Paper - An anencephalic embryo of 25 mm CRL
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Hunter RH. An anencephalic embryo of 25 mm. C.R. length. (1934) Ulster Med J. 3(2):105-112.4. PMID: 20475996
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An Anencephalic Embryo of 25 mm. C.R. Length
By Richard H. Hunter, M.D., M.CE., PH.D., M.R.I.A.
from the Department of Anatomy, Queen's University, Belfast
One of the commonest malformations of the human foetus is anencephalus. Descriptions have been given of it since earliest times, but the first worker to give a clear account of it as “an arrested closure of the primitive neural groove” was von Recklinghausenl in 1886. Since this time his description has been accepted by all writers, and Faldino2 in more recent times has confirmed his work. This description, however, makes no attempt to discuss the factors which inhibit the closure of the medullary groove, and many writers since von Recklinghausen have made tentative studies to discover the basic inﬂuence. Gaddi3 claimed that a constant feature was the absence or aplasia of the supra-renal body, a claim substantiated by other writers. Mandruzzatio,4 in a long description of an anencephalic human embryo of 48 mm. length “from vertex to the podalic extremity,” states that there were present “noticeably hyperplastic supra-renal glands,” the converse condition from that found by Gaddi. The other ductless glands were not discussed.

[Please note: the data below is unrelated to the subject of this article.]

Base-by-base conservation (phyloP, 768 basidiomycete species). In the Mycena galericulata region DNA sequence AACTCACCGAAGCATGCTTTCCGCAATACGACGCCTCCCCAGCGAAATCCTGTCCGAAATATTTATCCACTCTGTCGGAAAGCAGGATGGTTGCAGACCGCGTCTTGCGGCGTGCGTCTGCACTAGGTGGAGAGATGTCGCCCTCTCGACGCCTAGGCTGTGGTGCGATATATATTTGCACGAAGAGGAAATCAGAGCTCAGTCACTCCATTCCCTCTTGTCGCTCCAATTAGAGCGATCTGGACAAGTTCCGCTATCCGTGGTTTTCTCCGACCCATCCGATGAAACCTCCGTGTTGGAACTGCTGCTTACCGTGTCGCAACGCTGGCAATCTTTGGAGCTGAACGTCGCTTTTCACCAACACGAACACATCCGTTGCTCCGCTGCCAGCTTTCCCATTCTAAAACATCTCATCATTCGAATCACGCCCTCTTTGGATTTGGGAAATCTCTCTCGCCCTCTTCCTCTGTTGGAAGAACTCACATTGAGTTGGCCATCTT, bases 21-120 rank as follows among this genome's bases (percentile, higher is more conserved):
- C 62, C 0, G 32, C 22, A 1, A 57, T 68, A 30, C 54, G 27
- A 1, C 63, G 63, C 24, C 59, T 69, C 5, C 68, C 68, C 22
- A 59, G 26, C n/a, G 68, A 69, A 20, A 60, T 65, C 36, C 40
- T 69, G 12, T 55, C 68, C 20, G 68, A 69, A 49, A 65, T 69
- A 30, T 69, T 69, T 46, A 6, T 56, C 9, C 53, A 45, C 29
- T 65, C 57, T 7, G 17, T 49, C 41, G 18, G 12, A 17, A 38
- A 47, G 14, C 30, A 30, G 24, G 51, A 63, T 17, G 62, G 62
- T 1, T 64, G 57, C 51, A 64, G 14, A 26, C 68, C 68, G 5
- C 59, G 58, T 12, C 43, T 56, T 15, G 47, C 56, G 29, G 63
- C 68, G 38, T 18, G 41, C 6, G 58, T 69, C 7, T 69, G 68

With this divergence of opinion on the subject of the condition of the suprarenals, and without any observations on the other glands, the appearance of a human anencephalic embryo of 25 mm. C.R. length in my laboratory was hailed as an opportunity to study, in this malformation, the condition of the supra-renal and other ductless glands, and to learn if support could be found for either of the views expressed by the many writers on the subject. It must be remembered that the development of this embryo is greater than its total length would at first suggest, owing to the absence of head development. If the head had been of normal size, the total C.R. length of the embryo would have been increased by about 10 mm. The stage of development of the structures of the embryo, apart from the abnormal regions, also suggest that it should be compared to an embryo of 35 mm., and as a consequence I have adapted this standard for purposes of comparison.
The embryo was first photographed (figs. 1 and 2), and then cut into transverse sections of ten microns thickness. The sections were then stained in alternate slides with haematoxylin and eosin, and with Mallory’s triple connective tissue stain. These sections showed the supra-renal glands to be normal in development and differentiation~ for an embryo of 35 mm. C.R. length.* They also showed the